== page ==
Zhdanov’s offices in the late 1930s. It made me
    feel fifty years younger. But I liked the most the
    usage of the term ‘suspect’ for anyone happening
    to notice the huge amount of hate speech posted by
    the members of this ‘discussion-club’. What about
    the way the ‘us’ detects the ‘suspects’? Anyway,
    it seems very clear that the way the gentleman
    thinks belongs to people I got fed up during all
    my youth in a Communist country. So do not pose as
    ‘patriots’: actually, the Hungarian Communist
    Party used exactly the same tactics in the
    beginning of the 1950s. You are simply pathetic.
    You probably are able to delude people from
    outside, but try to abandon this discourse – maybe
    some stupid kids will follow you, but not for
    long. This mixture between ‘voice of opressors’-
    type and the etarnal plotters (of course
    Westerners) is too obvious for not being
    ridiculous.

  • Tell us about your youth in a Communist country. Was it under Rakosi and his Jewish cabinet and his Jewish AVO? Did you work for one or the other?

  • Florian Geyer

    To Jobbik or not to Jobbik ?
    This is the only question which is awaited today.
    If Jobbik gets +20% and overtakes MSZP it means that
    the time of awakening of the Magyar nation has come.
    It is a tremenodous chance for rebirth.
    Be responsible, be Magyar, go out and vote.

  • Erik probably does not feel obligated to observe Hungarian election laws
    LHVJ at April 11, 2010 3:09 PM

    He do it better than kuruc-info, they continue their hate-mongering as usual, but that is of course not politics…

  • @LHVJ: No doubt if I had suspended all comments on
    the website during “campaign silence” you would have
    said it was a Jewish plot, or an Albanian plot, or
    whatever.

  • MTI:
    Elections 2010 – Median poll predicts Fidesz two-thirds majority
    4/11 19:08

    I assume that is an exit poll

    And I think 2 persons died in total trying to vote (not known if they actually voted in this life or not)

  • TDS

    So early indications are that Fidesz will have a 2/3 majority, and MSzP will be comfortably the second largest party. Also good news for LMP who look to have made it.
    MDF? SzDSz? Never heard of them…

  • Jobbik claims they have let its Magyar Garda do an exit poll and found that the Jobbik vote would be between 30-40%
    The following picture was attached to that report
    Pollsters in action?

    http://kep.index.hu/1/0/140/1409/14094/1409447_edab74a882702db685e71999a8a5f5dc_wm.jpg

    ‘So little lady did you vote for Jobbik or not?’
    .
    Also Jobbik is complaining that Roma were transported in to vote (why that would be illegal, but this is Hungary…)

    Will the clock be 20:00 before the first complaints starts coming ‘the communist jews stole our election’, like Csurka/MIEP has done since 2002

  • 19:53: Jobbik party activists were chased by a vehicle after filming a busload of Roma being transported to Vásárosnamény to vote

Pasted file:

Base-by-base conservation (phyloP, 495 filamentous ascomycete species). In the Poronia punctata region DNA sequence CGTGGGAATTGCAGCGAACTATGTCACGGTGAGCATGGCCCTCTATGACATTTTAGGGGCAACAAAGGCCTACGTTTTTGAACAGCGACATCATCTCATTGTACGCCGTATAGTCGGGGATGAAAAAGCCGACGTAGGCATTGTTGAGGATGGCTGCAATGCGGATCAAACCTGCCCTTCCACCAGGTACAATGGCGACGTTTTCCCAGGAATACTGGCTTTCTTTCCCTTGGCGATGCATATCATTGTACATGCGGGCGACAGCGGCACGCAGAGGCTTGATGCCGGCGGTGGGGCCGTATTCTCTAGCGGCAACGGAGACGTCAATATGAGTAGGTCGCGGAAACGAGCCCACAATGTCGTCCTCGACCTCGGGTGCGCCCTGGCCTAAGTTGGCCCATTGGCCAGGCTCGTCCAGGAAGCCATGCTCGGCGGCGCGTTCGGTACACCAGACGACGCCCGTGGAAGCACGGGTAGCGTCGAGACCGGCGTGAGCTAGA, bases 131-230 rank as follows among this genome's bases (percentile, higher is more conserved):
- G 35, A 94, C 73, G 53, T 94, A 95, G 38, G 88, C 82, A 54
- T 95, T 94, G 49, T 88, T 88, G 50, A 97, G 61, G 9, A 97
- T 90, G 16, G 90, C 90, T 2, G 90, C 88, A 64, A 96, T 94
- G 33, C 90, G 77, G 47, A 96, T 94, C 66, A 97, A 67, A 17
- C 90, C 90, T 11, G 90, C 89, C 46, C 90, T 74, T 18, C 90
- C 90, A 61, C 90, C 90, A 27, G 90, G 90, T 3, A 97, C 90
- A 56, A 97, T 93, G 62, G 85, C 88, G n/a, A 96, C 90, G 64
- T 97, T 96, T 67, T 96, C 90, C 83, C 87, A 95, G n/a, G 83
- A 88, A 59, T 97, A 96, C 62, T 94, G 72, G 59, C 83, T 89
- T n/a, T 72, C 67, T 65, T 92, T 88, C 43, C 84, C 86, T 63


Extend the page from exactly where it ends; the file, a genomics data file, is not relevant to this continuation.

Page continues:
One has to understand the problem here
    This is countryside
    Jobbik country
    By filming them, they are identified (hard to do inside the voting station) and you can bet your last dime this film will be studied by the local squadron of Magyar Garda, which will pay some ‘visits’

    If MSZP, or any other ‘commie jewish’ organisation to use Lobotomy’s choice of words, had done this, exactly this, filming a group of people going in/out voting, what would that had been called?
    .
    Any one thinking Jobbik is not in the business of also registering voters?

  • bobscountrybunker

    The ferrying of voters to the polls is strictly against Hungarian electoral law. Photographing this, to prove that it has taken place, is not.

  • The ferrying of voters to the polls is strictly against Hungarian electoral law. Photographing this, to prove that it has taken place, is not.
    bobscountrybunker at April 11, 2010 8:16 PM

    Then I must hereby declare that my family has broken the law by driving members of my extended family to the polling station with a gasoline driven auto-mobile
    We did though not use a ‘ferry’, so maybe we are clear? We were unable to find a river between our home and the voting station

    Does the type of ‘ferrying vehicle’ make a difference, like 30 Roma on top a horse-driven cart?
    Or 30 Roma in a public bus making an extra stop at the voting station?
    What about 75 Roma ordering a bus in cooperation, they would not allowed to do that?
    They must walk?
    US South States any one?

  • bobscountrybunker

    Viking if you find systematic electoral fraud such a matter for hilarity, then we learn a great deal about your real respect for democracy, don’t we?
    One wonders if you’d feel the same way if this fraud was being carried out to the benefit of another party whose name springs to mind.

  • Viking if you find systematic electoral fraud such a matter for hilarity, then we learn a great deal about your real respect for democracy, don’t we?
    bobscountrybunker at April 11, 2010 9:06 PM

    If taking people to the polling station is “systematic electoral fraud”, well then I am all for “systematic electoral fraud”
    The whole idea to get people to vote is to bring them to the voting station, not hinder them
    Some km of walk is an hindrance
    Of course, for some reason, the distance is never that big in non-Roma areas
    The *fraud* is done when people vote several times, or the rep is voting for them (changing the vote for an elderly person)
    The latter happens even in Sweden in old peoples homes. This is fraud

    Helping people to go to the polling station can never ever be fraud, then they all need to walk alone and identify themselves to the officials, getting the election-slip/s/ from the official individually and walking to the ‘secret’ boot to cross and fold and go back and put it in the ballot box
    All alone, under the supervision of the officials
    Who will know how they voted?
    Do you?

  • TDS

    What an absolute farce!
    You can’t announce projected results and then pretend you haven’t. The OVB should have clarified this with broadcasters weeks ago.